I find it strange that in the midst of ongoing recovery efforts, the government continues to invest in advanced weather forecasting technology, as if it were a limitation of technology that caused the loss of life and not a failure of the framework designed to prevent it. From everything that I've read and from the reports that have come out, the warnings weren't the problem. Days in advance of Yolanda making landfall, there were warnings from the government and PAGASA indicating that this wasn't going to be your average storm, and implored that people respond by evacuating. While the article acknowledges that community action based on the forecasts is needed, it feels like the upgrade to the LIDR system is spending money and resource on addressing something that wasn't broken to begin with, while failing to acknowledge where the real vulnerability lies--in connecting with and empowering communities to take action once information is known.

How is it that a country that averages 20 typhoons a year not know "the drill"? Leading up to Sandy's landfall, people didn't leave because they didn't believe the warnings would match the dire reality forecasted. After communities weather 1,2...or 20 storms, complacency, or hubris can affect their attitude towards the real danger these storms represent. However, it wasn't until I saw this video report from the Wall Street Journal that a new aspect of why people didn't heed to warnings as they should have came to light. As part of the warnings that came from PAGASA, the term "storm surge" was used to describe the tsunami-like wall of water that did so much of the damage; something many Filipino's didn't fully understand. One gentleman in the video goes as far as to call the term "english" and ignored the reality it represented.

While I have no doubt that confusion and unfamiliar terminology surrounding the most deadly aspect of Yolanda's impact played a role in the massive loss of life, I wonder why, given the history Filipino's have with enduring typhoons and the dangers they represent, more widespread proactive action wasn't taken as a precautionary measure.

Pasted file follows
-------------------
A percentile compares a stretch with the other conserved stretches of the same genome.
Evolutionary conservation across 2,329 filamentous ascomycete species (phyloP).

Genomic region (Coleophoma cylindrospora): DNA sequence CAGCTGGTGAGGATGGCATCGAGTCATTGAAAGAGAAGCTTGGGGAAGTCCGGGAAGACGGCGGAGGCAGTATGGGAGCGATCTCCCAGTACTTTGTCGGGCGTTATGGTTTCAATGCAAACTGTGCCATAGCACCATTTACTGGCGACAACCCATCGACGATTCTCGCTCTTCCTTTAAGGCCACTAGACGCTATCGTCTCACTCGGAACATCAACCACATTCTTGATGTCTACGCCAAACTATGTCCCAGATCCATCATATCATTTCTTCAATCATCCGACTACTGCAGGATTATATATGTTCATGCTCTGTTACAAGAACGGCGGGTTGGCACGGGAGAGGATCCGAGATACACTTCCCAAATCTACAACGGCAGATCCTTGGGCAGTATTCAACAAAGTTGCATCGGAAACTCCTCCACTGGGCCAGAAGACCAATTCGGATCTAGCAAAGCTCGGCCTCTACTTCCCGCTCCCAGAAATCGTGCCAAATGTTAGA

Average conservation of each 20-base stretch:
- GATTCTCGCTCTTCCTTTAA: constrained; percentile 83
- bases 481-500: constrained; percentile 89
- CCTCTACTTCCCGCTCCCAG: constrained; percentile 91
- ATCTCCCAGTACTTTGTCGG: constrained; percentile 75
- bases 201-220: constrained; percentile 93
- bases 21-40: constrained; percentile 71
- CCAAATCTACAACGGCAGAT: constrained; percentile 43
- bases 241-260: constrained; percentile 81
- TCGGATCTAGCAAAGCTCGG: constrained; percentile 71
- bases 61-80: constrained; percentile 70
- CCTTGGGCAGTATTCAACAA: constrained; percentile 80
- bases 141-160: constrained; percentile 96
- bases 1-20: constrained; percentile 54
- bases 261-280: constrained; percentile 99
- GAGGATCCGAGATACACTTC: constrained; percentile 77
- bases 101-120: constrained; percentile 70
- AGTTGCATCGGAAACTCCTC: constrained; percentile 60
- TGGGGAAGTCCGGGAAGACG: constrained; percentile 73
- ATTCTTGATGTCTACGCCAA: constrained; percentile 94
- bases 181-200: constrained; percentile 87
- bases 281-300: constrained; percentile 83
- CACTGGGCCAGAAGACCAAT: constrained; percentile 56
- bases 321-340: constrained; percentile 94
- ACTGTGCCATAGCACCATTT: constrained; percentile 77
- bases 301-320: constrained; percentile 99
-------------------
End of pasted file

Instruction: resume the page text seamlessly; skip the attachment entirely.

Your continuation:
As recovery gets underway, many are looking to understand where the breakdown occurred and why more action wasn't taken at the local level. If warnings were issued, and a storied history of Category 5 Typhoon's hitting the Philippines known, with Typhoon Bopha hitting last December, why wasn't more done to move people out of harm's way? And why is a technological upgrade seen as a move that will help mitigate loss of life when the reason people failed to leave had more to do with protection of personal property than skepticism surrounding Yolanda's forecasted impact?

Technology is a tool. Higher resolution maps are great, early warnings with higher probabilities on storm impacts and locations are even better; however (insert broken record here) if the people who stand the most to gain (i.e. not die) from the information that these newfangled systems provide are not paying attention or don't care, then you might as well not have any warning system at all. The problem hasn't been the ability to forecast a storm--it's been communicating it in such a way that generates action and interest amongst the people who it will impact.

In Mississippi and Louisiana, people didn't leave when Katrina was bearing down because they didn't believe it was going to be as bad as the forecasts warned. In Galveston when Ike hit, people didn't believe that the island would be all but washed away. In New York, people heeded the warning when Irene blew ashore and when Sandy came, pushing a significant storm surge, people stayed and payed the price. In each of those instances we knew; we knew because history told us, the Army Corps of engineers warned us, and because modern day meteorology showed us where, when, and how severe. To continue to say that advances in severe weather forecasting are mitigating the loss of life and helping people be better prepared, at least where Typhoons and Hurricanes are concerned, is a load of crap. The technology currently used to forecast is sufficient, it's the ability of those whose responsibility it is to turn that information into action at a community level is where the challenge lies. While it's easy to point the finger, I recognize that motivating any large group of people to act is no small task...but when you have history, science, and the blunt trauma of reality on your side...I have to believe that more can and should be done.

Advanced systems and fancier graphics are great but when the dust settles and it's up to friends, neighbors, and search and rescue teams to shoulder the grim burden of counting the dead, the flashy 3D modeling doesn't mean a thing.